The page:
Field-of-View | Field-of-View
Key Words: parfocal, digital imaging, Magnification, parcentred, virtual slide
Definition:The area of the specimen visible through the microscope eyepiece
The field-of-view observed through the microscope objective is inversely proportional to magnification - i.e. the greater the magnification the smaller the field-of-view. Parfocal and parcentred objectives facilitate switching between magnifications (and fields-of-view) without significant loss of focus or without 'losing' the subject under high power. In some digital analysis and imaging systems it is possible to display an overview (large field-of-view image) at the same time as viewing a high magnification image. This allows users to easily locate the high power region being imaged on the whole specimen. Digital imaging also enables larger fields-of-view to be created by 'stitching' adjacent images together for viewing on a PC screen.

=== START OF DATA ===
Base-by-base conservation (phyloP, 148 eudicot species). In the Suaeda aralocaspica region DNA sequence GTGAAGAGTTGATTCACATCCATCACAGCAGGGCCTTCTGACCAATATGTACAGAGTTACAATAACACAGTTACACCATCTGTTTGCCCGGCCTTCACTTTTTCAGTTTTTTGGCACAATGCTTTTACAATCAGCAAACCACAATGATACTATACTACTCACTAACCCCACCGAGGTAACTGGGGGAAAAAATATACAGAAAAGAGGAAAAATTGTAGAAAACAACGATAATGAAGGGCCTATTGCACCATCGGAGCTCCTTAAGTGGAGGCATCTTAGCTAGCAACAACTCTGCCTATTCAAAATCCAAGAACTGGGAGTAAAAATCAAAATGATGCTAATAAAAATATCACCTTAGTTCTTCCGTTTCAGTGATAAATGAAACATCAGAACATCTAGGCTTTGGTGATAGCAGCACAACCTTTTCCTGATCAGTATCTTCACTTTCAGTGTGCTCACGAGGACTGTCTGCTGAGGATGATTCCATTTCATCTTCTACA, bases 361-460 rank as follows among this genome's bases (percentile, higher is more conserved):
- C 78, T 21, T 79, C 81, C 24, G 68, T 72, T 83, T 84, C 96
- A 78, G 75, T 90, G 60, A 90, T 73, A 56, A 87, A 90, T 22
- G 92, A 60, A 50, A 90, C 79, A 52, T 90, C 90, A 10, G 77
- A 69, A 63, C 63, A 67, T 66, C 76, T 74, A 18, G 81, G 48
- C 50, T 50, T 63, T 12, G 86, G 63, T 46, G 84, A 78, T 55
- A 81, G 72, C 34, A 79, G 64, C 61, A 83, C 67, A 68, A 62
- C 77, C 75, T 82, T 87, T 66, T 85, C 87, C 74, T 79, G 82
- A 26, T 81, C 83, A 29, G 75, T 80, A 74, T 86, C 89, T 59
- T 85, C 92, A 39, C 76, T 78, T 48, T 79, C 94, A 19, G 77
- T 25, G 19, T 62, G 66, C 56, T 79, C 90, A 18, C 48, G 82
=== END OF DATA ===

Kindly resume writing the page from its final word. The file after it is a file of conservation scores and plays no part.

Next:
A range of fields-of view (magnifications) is an advantage in providing an overall understanding of the specimen. A low power objective (large field-of-view) such as 1X - 5X times is particularly useful in clinical pathology applications where it provides a comprehensive overview to enable identification of features of possible diagnostic significance for further high power imaging.
As the field-of-view is dictated by the magnification, a range of objectives may be important in providing an overall understanding of specimen features. The precise range used will depend on the application.
For clinical applications the Coolscope digital microscope system provides an all-digital solution where specimens are viewed directly on a PC screen. The entire area of a single glass slide can be viewed on screen. This can be maintained as a thumb nail reference image while examining selected areas under high magnification. Areas being imaged at higher powers are automatically tracked on the overview image using a crosshair marker to maintain an overall understanding of the geography of the specimen.